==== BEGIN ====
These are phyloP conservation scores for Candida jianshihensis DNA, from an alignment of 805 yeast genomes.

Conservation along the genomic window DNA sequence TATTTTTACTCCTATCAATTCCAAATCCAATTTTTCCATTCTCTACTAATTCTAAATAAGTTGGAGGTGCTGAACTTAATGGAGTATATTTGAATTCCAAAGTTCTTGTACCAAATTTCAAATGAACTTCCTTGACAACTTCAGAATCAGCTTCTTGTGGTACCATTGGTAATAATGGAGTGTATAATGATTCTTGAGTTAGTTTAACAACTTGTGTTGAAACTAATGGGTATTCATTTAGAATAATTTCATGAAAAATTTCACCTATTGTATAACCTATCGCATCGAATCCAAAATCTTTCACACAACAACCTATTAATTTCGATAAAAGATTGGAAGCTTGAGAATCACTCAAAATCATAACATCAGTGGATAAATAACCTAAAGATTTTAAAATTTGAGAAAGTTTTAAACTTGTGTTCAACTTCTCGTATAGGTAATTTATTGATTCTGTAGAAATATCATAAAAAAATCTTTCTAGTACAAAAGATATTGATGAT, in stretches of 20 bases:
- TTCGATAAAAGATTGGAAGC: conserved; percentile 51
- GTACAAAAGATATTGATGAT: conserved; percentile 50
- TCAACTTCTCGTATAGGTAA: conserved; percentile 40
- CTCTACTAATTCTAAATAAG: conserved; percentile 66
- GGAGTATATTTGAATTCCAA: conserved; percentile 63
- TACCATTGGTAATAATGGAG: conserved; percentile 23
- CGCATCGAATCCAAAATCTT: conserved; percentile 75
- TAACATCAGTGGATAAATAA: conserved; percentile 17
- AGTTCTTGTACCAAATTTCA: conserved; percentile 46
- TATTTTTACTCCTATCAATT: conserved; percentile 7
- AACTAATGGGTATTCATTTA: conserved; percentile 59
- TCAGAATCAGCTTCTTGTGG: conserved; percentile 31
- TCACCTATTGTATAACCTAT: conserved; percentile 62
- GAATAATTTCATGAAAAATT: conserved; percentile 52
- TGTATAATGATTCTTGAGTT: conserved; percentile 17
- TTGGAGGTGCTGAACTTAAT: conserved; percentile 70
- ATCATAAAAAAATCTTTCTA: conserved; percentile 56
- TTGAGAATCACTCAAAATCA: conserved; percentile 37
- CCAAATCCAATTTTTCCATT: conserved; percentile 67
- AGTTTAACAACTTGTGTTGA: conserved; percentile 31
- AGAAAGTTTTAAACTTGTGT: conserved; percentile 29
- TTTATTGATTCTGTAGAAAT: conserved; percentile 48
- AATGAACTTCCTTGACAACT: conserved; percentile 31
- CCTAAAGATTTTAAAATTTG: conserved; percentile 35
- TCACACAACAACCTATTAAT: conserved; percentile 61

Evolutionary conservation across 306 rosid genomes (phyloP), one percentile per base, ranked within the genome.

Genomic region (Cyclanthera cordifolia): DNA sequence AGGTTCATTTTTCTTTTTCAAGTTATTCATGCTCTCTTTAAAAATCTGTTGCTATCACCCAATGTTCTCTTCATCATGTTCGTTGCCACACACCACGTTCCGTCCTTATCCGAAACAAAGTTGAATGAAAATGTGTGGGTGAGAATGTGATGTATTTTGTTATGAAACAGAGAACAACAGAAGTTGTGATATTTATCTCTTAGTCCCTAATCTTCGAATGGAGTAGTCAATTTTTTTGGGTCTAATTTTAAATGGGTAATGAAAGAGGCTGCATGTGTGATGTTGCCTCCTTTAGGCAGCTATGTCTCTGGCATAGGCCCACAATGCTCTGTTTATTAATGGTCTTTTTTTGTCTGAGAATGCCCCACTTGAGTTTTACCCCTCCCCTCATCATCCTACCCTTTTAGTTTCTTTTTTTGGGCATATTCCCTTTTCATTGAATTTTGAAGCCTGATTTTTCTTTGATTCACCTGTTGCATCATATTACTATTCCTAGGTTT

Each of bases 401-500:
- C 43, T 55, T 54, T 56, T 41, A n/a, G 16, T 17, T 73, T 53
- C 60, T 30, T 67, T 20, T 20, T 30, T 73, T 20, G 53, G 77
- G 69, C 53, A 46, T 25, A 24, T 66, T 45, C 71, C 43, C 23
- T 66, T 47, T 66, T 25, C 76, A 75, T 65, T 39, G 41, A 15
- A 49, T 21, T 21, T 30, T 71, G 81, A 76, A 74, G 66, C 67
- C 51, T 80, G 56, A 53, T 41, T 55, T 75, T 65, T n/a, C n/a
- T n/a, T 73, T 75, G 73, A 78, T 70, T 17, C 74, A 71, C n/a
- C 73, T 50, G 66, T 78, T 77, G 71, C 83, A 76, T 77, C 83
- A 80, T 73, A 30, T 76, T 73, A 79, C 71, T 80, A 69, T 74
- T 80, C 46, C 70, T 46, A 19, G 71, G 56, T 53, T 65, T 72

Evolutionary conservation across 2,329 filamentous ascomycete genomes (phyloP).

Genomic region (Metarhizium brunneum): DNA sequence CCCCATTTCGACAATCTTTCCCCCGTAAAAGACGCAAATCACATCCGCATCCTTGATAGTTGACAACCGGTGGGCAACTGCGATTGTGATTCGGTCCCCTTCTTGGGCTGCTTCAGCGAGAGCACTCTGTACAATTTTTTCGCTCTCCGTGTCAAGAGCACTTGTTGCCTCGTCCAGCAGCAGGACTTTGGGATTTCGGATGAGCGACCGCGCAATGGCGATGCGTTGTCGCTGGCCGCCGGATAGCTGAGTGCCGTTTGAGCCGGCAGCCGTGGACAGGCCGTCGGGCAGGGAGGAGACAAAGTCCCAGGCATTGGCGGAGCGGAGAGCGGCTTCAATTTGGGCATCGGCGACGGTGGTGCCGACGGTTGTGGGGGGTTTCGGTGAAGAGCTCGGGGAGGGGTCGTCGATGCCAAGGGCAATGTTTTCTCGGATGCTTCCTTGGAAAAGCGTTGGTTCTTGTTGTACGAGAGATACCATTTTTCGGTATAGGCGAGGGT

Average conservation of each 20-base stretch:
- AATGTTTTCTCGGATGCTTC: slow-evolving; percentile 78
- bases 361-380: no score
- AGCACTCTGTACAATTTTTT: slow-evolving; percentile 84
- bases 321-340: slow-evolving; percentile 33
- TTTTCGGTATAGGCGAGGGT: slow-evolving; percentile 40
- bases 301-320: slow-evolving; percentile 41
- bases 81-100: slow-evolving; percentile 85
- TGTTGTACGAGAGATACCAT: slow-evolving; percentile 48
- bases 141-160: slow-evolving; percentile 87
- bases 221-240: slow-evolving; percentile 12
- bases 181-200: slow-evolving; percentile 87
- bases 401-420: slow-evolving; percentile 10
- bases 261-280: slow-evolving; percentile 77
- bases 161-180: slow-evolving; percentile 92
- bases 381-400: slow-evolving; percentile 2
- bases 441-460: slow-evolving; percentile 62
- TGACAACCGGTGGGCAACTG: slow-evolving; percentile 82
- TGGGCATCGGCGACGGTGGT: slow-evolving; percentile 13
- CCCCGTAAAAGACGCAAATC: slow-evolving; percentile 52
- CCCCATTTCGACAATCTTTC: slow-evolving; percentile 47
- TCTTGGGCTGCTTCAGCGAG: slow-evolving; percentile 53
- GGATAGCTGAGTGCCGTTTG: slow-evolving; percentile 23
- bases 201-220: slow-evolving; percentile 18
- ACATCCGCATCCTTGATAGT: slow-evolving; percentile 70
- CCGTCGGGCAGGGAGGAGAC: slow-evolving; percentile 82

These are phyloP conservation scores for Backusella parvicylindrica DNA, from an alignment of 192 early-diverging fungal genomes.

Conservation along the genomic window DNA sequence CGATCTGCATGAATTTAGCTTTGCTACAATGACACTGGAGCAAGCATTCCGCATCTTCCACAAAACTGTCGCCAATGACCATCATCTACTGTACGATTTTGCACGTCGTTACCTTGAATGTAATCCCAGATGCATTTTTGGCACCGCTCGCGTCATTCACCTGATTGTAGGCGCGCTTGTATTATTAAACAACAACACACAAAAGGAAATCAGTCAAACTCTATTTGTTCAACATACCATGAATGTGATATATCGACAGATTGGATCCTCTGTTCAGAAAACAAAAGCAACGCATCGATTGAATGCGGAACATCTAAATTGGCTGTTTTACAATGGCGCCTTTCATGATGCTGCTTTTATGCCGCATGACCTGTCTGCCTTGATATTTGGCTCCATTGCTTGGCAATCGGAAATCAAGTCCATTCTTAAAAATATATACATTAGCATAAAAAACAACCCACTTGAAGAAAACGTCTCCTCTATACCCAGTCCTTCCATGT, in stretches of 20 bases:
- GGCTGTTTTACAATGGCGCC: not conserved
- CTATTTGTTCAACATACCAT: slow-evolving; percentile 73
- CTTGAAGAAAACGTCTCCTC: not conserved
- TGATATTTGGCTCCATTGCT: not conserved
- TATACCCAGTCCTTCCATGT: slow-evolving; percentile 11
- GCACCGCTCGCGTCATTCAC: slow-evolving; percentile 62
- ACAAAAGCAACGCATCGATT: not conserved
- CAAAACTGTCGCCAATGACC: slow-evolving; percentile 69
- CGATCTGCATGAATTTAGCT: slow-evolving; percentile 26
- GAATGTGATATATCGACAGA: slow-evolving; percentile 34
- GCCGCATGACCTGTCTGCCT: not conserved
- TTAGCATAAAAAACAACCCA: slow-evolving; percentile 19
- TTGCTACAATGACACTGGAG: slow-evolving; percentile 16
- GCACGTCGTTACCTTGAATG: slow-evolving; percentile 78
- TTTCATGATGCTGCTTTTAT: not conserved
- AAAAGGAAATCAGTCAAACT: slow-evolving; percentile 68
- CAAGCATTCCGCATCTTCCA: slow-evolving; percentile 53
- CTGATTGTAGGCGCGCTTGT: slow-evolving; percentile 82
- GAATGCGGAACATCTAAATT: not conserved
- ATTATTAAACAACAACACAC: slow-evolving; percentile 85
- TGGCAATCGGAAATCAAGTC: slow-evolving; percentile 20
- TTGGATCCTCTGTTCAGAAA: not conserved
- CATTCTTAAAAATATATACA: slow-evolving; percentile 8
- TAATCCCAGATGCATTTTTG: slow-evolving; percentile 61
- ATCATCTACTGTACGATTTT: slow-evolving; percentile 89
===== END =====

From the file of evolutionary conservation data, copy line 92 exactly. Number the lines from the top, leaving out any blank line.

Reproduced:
- TTGGATCCTCTGTTCAGAAA: not conserved